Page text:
Oskar Kon's villa, now housing the famous Lodz Film School, will begin the path of German landmarks of Lodz. Along with the sumptuously decorated residences of German entrepreneurs (like Herbst's residence, Karol Scheibler's Palace and the palace of his family), you will sightsee Ludwik Geyer's White Factory and its museum of textile industry or the Evangelical Church of St. Matthew. There will also be the oldest park of Lodz (Zrodliska I and II) waiting for you to take a stroll along. The Russian citizens of Lodz contributed to the existence of a couple of sacral monuments in the city. Your tour will encompass short visits to the Orthodox quarters in the Old Cemetery, as well as the Orthodox Alexander Nevsky Cathedral or the church of St. Olga, also built in the common effort of non-Orthodox wealthy class of Lodz. Erected inside Park Moniuszki, they add a new stylistic dimension to the varied urban fabric of the city. The most notable Polish landmarks you will see include the tombs of famous Polish individuals in the Old Cemetery, as well as the shrines of St. Joseph Husband of Mary Church or St. Stanislaus Kostka Cathedral. Among the plenty of monuments present in Lodz, there will be a chance for you to admire the Statue of Ignacy Skorupka and the Tomb of the Unknown Soldier, along with the most iconic hallmark of this category – the Statue of Tadeusz Kosciuszko, placed in the middle of the Liberty Square (Plac Wolnosci). Once you reach this pleasant urban space, you will be able to enter the real pride of multicultural Lodz: its Piotrkowska street, full of attractions all along its 4,2-kilometre-reaching length.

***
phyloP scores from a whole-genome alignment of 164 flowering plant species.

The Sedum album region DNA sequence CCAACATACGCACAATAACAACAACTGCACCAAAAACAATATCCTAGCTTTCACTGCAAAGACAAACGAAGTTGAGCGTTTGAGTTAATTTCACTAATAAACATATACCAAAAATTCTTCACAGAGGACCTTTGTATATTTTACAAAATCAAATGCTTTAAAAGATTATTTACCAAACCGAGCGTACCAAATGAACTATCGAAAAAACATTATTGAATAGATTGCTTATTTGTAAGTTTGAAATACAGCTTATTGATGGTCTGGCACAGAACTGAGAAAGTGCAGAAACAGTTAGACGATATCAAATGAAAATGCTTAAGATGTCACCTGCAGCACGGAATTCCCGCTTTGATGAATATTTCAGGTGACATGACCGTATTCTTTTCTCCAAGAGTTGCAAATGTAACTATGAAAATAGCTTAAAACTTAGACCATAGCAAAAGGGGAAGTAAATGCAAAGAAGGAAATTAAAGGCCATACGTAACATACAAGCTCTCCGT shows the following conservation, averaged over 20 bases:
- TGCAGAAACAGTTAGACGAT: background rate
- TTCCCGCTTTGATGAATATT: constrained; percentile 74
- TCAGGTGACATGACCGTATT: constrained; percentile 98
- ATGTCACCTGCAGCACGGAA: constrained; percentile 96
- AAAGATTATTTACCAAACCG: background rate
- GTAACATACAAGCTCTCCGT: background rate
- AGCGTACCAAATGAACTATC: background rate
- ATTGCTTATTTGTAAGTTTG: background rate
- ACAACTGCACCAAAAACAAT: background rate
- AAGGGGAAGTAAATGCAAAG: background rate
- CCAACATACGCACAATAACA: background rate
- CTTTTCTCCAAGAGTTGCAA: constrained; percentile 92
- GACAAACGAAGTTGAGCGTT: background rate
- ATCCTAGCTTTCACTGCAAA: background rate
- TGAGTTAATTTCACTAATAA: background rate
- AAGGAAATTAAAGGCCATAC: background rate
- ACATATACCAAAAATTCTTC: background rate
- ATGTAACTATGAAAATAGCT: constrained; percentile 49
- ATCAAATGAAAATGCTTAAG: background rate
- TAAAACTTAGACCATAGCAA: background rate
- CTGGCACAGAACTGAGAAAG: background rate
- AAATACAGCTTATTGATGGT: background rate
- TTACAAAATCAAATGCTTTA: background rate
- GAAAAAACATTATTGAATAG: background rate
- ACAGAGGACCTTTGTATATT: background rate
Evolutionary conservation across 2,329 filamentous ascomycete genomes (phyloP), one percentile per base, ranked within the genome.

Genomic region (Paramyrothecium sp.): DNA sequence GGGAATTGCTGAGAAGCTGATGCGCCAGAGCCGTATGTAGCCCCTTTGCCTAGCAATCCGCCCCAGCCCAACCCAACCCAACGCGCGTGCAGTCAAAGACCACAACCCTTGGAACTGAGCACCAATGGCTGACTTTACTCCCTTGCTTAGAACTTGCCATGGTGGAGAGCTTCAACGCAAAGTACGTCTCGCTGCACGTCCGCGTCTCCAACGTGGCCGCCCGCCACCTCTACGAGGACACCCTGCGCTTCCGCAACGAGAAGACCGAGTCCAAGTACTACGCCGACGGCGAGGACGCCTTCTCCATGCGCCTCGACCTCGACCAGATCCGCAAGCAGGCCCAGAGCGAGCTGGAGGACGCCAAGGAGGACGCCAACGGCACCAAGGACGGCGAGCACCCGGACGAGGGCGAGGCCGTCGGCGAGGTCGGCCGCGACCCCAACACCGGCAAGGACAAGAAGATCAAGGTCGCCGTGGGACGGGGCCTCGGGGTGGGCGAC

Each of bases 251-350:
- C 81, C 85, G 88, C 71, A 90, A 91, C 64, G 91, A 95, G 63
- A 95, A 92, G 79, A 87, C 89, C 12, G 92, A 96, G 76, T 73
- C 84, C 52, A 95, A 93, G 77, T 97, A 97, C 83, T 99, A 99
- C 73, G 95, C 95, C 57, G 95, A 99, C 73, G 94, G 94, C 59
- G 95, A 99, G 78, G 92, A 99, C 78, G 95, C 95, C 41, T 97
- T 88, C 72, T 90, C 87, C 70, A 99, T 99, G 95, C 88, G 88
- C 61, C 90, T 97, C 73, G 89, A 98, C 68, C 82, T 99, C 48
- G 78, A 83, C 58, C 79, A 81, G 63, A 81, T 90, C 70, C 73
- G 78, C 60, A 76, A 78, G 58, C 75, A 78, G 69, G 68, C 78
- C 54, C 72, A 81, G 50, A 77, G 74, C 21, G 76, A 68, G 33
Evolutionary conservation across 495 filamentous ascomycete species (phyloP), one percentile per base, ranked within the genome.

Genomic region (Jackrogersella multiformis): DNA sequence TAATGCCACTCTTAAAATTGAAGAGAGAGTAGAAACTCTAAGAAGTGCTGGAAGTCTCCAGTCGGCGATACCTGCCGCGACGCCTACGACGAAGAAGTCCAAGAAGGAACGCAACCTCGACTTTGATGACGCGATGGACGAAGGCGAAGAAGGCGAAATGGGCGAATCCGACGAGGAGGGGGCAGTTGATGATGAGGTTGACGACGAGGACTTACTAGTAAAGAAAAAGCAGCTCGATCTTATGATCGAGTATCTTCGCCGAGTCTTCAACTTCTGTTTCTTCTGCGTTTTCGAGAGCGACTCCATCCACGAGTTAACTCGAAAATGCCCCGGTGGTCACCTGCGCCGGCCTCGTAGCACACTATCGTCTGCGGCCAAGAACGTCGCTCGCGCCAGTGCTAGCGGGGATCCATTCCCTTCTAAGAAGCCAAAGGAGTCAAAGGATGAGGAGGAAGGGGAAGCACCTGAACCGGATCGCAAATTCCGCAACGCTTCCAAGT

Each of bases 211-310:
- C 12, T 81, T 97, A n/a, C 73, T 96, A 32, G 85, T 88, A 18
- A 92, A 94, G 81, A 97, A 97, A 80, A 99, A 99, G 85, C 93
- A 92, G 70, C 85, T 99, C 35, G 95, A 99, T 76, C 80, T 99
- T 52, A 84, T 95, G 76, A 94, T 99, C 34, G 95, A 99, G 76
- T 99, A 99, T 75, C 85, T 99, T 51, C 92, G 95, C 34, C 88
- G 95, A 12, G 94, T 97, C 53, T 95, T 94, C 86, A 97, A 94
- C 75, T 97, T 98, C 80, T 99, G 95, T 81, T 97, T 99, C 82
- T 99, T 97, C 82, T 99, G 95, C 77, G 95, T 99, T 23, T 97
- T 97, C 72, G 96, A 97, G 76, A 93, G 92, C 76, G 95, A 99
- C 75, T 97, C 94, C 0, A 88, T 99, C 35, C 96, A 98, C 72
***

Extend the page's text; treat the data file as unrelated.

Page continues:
Interested in experiencing the multicultural spirit of Lodz? Contact us to have your tour across the 4 cultures that shaped this vibrant city organised!

Tour Details

  • It is possible for you to take the tour of 4 cultures in Lodz regardless of your place of stay in Poland. Simply - inform us of where you are and what the date of your intended visit is. We will do the rest!
  • The price includes: transport (pre-arranged hotel pick-up and drop-off), admission fees to pre-selected attractions, a guide for individual tourists / small groups of visitors.
  • The Jewish Landmarks in Lodz include: Decalogue Memorial in the Old-Town Park, Izrael Poznański factory, Jewish Cemetery, Jewish Community of Lodz, Poznański Palace, Synagoga Wolfa Reichera (Wolf Reicher Synagogue), The Survivors Park.
  • The German Landmarks in Lodz include: Oskar Kon’s Villa, Cmentarz Stary (Old Cemetery), Evangelical – Augsburg Church of Saint Matthew, Herbst's residence, Karol Scheibler's Palace, Ludwik Geyer's White Factory, Park Źródliska I (Źrodliska I Park), Park Źródliska II (Źródliska II Park), Scheibler's Family Palace.
  • The Russian Landmarks in Lodz include: Cmentarz Stary (Old Cemetery), Dawna cerkiew św. Aleksego, Orthodox Alexander Nevsky Cathedral, Orthodox church of Saint Olga, Park Moniuszki.
  • The Polish Landmarks in Lodz include: Cmentarz Stary (Old Cemetery), Kościół pw. św. Józefa Oblubieńca NMP (St. Joseph Husband of Mary Church), Saint Stanislav Kostka’s Cathedral, Statue of Ignacy Skorupka, Statue of Tadeusz Kościuszko, Tomb of the Unknown Soldier.